PMCCPMCCPMCC

Search tips
Search criteria 

Advanced

 
Logo of jbcAbout JBCASBMBSubmissionsSubscriptionsContactJBCThis Article
 
J Biol Chem. 2011 May 6; 286(18): 15773–15780.
Published online 2011 March 15. doi:  10.1074/jbc.M110.183889
PMCID: PMC3091186

Molecular Basis for Transmission Barrier and Interference between Closely Related Prion Proteins in Yeast*An external file that holds a picture, illustration, etc.
Object name is sbox.jpg

Abstract

Replicating amyloids, called prions, are responsible for transmissible neurodegenerative diseases in mammals and some heritable phenotypes in fungi. The transmission of prions between species is usually inhibited, being highly sensitive to small differences in amino acid sequence of the prion-forming proteins. To understand the molecular basis of this prion interspecies barrier, we studied the transmission of the [PSI+] prion state from Sup35 of Saccharomyces cerevisiae to hybrid Sup35 proteins with prion-forming domains from four other closely related Saccharomyces species. Whereas all the hybrid Sup35 proteins could adopt a prion form in S. cerevisiae, they could not readily acquire the prion form from the [PSI+] prion of S. cerevisiae. Expression of the hybrid Sup35 proteins in S. cerevisiae [PSI+] cells often resulted in frequent loss of the native [PSI+] prion. Furthermore, all hybrid Sup35 proteins showed different patterns of interaction with the native [PSI+] prion in terms of co-polymerization, acquisition of the prion state, and induced prion loss, all of which were also dependent on the [PSI+] variant. The observed loss of S. cerevisiae [PSI+] can be related to inhibition of prion polymerization of S. cerevisiae Sup35 and formation of a non-heritable form of amyloid. We have therefore identified two distinct molecular origins of prion transmission barriers between closely sequence-related prion proteins: first, the inability of heterologous proteins to co-aggregate with host prion polymers, and second, acquisition by these proteins of a non-heritable amyloid fold.

Keywords: Amyloid, Prions, Protein Folding, Translation Release Factors, Yeast, Saccharomyces, Sup35, Prion Interference, Prion Species Barrier

Introduction

Noncovalent polymerization of proteins coupled with their deep conformational rearrangement can result in the formation of amyloid fibers possessing a regular cross-β-sheet structure. Amyloid formation is associated with >30 different diseases in humans and other mammals, many of which are neurodegenerative in nature, e.g. Alzheimer, Parkinson, and Huntington diseases (1). Amyloid diseases are noninfectious, except for the prion diseases that are linked to the PrP protein and that include Creutzfeldt-Jakob disease, sheep scrapie, and other transmissible spongiform encephalopathies (25). Importantly, prion transmission between animal species is often impeded or blocked, even when the difference in sequence of the PrP proteins is small (6). For example, ovine prions cannot directly infect humans, but they can infect cattle, and bovine prions can then infect humans, although inefficiently (7, 8).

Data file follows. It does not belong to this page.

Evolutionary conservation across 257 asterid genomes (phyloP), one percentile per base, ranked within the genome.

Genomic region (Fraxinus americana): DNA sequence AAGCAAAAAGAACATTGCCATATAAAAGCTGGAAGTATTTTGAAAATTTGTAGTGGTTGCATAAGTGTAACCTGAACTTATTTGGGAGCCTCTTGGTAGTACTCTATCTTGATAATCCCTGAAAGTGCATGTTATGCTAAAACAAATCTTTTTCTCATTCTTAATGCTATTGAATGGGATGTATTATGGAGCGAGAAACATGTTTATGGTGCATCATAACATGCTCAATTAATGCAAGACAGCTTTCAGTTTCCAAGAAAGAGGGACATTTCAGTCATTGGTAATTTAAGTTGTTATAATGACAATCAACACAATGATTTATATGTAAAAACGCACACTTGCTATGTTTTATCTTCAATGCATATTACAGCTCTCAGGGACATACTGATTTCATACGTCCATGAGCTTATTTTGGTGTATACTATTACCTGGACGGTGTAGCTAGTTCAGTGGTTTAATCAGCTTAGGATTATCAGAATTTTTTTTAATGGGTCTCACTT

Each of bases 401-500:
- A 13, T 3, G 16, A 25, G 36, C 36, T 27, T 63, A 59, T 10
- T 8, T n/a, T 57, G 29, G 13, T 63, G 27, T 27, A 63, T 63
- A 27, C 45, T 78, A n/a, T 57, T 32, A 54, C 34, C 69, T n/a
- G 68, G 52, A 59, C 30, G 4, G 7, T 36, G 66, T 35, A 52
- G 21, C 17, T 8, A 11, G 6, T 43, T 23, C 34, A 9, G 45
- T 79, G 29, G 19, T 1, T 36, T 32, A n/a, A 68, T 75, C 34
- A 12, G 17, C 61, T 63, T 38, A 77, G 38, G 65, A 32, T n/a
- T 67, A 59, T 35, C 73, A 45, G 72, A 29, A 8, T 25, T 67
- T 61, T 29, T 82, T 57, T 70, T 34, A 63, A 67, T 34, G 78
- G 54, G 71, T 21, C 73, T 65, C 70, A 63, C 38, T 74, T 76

Prions have also been described in yeast; these prions are generally not detrimental and manifest themselves as genetic elements with unusual inheritance properties (915). Among yeast prions, the best studied is [PSI+], the prion determinant that gives rise to a nonsense suppressor phenotype as a consequence of the aggregation and partial inactivation of the translation termination factor Sup35 (eRF3) (1618). The N-terminal domain of Sup35 is essential for the de novo appearance and maintenance of [PSI+] and is therefore referred to as the prion-forming domain. The function of the charged middle domain of Sup35 is unclear, whereas the C-terminal domain performs the essential translation termination activity of this protein (19, 20). In [PSI+] cells, Sup35 polymerizes via its prion domain (21). Similar to mammalian prions, [PSI+] can exist in multiple variants or strains, which can be distinguished by the strength of their nonsense suppressor phenotype and stability of inheritance. Strong [PSI+] variants show efficient nonsense suppression and high mitotic stability, whereas weak variants show inefficient nonsense suppression and low mitotic stability (22, 23). The dissimilarity in the properties of the [PSI+] variants reflects heritable differences in the structure of the underlying Sup35 prion polymers (24, 25).